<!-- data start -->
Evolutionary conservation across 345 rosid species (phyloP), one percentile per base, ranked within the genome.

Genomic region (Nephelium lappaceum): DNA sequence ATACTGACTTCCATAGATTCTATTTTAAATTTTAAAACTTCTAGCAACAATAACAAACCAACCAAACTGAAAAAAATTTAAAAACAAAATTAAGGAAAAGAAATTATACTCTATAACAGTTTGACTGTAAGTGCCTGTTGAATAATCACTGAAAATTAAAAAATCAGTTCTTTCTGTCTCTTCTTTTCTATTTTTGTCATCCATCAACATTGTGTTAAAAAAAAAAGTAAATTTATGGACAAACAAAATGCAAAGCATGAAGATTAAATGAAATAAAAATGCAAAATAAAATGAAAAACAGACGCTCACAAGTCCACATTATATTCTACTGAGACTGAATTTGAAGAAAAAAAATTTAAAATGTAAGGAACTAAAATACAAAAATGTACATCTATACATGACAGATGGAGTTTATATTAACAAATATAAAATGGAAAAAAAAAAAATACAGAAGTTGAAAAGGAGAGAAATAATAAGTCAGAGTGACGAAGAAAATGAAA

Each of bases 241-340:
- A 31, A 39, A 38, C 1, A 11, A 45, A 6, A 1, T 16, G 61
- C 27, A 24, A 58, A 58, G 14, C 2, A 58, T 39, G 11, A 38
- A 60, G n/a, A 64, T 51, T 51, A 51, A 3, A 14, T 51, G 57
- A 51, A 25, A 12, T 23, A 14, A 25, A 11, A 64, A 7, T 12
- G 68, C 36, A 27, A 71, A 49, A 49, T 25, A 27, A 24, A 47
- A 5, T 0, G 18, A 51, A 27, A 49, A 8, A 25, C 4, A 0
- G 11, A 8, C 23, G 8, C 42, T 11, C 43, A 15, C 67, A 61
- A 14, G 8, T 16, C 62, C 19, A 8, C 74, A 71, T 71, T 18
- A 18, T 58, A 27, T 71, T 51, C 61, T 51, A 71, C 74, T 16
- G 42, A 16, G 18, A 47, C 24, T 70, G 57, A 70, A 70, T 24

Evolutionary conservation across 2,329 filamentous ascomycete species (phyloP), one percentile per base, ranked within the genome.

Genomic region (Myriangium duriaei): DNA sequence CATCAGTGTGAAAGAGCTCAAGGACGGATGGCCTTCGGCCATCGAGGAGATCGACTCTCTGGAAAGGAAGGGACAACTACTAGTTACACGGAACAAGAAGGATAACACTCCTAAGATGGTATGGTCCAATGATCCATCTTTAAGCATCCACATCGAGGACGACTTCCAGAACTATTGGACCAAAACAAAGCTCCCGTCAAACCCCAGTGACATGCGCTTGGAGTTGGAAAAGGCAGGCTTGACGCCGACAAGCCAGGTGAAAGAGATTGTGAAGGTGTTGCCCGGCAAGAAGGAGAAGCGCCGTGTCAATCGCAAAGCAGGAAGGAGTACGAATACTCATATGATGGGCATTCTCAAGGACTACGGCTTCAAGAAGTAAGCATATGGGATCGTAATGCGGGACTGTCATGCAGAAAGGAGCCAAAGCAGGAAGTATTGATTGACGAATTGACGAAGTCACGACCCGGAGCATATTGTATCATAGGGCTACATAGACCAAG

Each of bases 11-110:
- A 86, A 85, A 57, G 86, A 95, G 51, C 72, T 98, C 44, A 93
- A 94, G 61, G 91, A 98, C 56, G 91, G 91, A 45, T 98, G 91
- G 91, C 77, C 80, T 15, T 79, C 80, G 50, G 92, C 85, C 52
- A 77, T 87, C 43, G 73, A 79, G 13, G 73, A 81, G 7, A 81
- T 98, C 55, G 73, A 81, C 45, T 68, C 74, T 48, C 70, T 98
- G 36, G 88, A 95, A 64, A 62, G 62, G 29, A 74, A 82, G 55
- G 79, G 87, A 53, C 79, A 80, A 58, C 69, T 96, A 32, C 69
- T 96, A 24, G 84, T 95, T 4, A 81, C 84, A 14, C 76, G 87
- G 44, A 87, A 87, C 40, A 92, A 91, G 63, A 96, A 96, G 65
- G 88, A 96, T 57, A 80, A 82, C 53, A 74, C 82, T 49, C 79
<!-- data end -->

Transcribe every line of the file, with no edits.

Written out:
Evolutionary conservation across 345 rosid species (phyloP), one percentile per base, ranked within the genome.

Genomic region (Nephelium lappaceum): DNA sequence ATACTGACTTCCATAGATTCTATTTTAAATTTTAAAACTTCTAGCAACAATAACAAACCAACCAAACTGAAAAAAATTTAAAAACAAAATTAAGGAAAAGAAATTATACTCTATAACAGTTTGACTGTAAGTGCCTGTTGAATAATCACTGAAAATTAAAAAATCAGTTCTTTCTGTCTCTTCTTTTCTATTTTTGTCATCCATCAACATTGTGTTAAAAAAAAAAGTAAATTTATGGACAAACAAAATGCAAAGCATGAAGATTAAATGAAATAAAAATGCAAAATAAAATGAAAAACAGACGCTCACAAGTCCACATTATATTCTACTGAGACTGAATTTGAAGAAAAAAAATTTAAAATGTAAGGAACTAAAATACAAAAATGTACATCTATACATGACAGATGGAGTTTATATTAACAAATATAAAATGGAAAAAAAAAAAATACAGAAGTTGAAAAGGAGAGAAATAATAAGTCAGAGTGACGAAGAAAATGAAA

Each of bases 241-340:
- A 31, A 39, A 38, C 1, A 11, A 45, A 6, A 1, T 16, G 61
- C 27, A 24, A 58, A 58, G 14, C 2, A 58, T 39, G 11, A 38
- A 60, G n/a, A 64, T 51, T 51, A 51, A 3, A 14, T 51, G 57
- A 51, A 25, A 12, T 23, A 14, A 25, A 11, A 64, A 7, T 12
- G 68, C 36, A 27, A 71, A 49, A 49, T 25, A 27, A 24, A 47
- A 5, T 0, G 18, A 51, A 27, A 49, A 8, A 25, C 4, A 0
- G 11, A 8, C 23, G 8, C 42, T 11, C 43, A 15, C 67, A 61
- A 14, G 8, T 16, C 62, C 19, A 8, C 74, A 71, T 71, T 18
- A 18, T 58, A 27, T 71, T 51, C 61, T 51, A 71, C 74, T 16
- G 42, A 16, G 18, A 47, C 24, T 70, G 57, A 70, A 70, T 24

Evolutionary conservation across 2,329 filamentous ascomycete species (phyloP), one percentile per base, ranked within the genome.

Genomic region (Myriangium duriaei): DNA sequence CATCAGTGTGAAAGAGCTCAAGGACGGATGGCCTTCGGCCATCGAGGAGATCGACTCTCTGGAAAGGAAGGGACAACTACTAGTTACACGGAACAAGAAGGATAACACTCCTAAGATGGTATGGTCCAATGATCCATCTTTAAGCATCCACATCGAGGACGACTTCCAGAACTATTGGACCAAAACAAAGCTCCCGTCAAACCCCAGTGACATGCGCTTGGAGTTGGAAAAGGCAGGCTTGACGCCGACAAGCCAGGTGAAAGAGATTGTGAAGGTGTTGCCCGGCAAGAAGGAGAAGCGCCGTGTCAATCGCAAAGCAGGAAGGAGTACGAATACTCATATGATGGGCATTCTCAAGGACTACGGCTTCAAGAAGTAAGCATATGGGATCGTAATGCGGGACTGTCATGCAGAAAGGAGCCAAAGCAGGAAGTATTGATTGACGAATTGACGAAGTCACGACCCGGAGCATATTGTATCATAGGGCTACATAGACCAAG

Each of bases 11-110:
- A 86, A 85, A 57, G 86, A 95, G 51, C 72, T 98, C 44, A 93
- A 94, G 61, G 91, A 98, C 56, G 91, G 91, A 45, T 98, G 91
- G 91, C 77, C 80, T 15, T 79, C 80, G 50, G 92, C 85, C 52
- A 77, T 87, C 43, G 73, A 79, G 13, G 73, A 81, G 7, A 81
- T 98, C 55, G 73, A 81, C 45, T 68, C 74, T 48, C 70, T 98
- G 36, G 88, A 95, A 64, A 62, G 62, G 29, A 74, A 82, G 55
- G 79, G 87, A 53, C 79, A 80, A 58, C 69, T 96, A 32, C 69
- T 96, A 24, G 84, T 95, T 4, A 81, C 84, A 14, C 76, G 87
- G 44, A 87, A 87, C 40, A 92, A 91, G 63, A 96, A 96, G 65
- G 88, A 96, T 57, A 80, A 82, C 53, A 74, C 82, T 49, C 79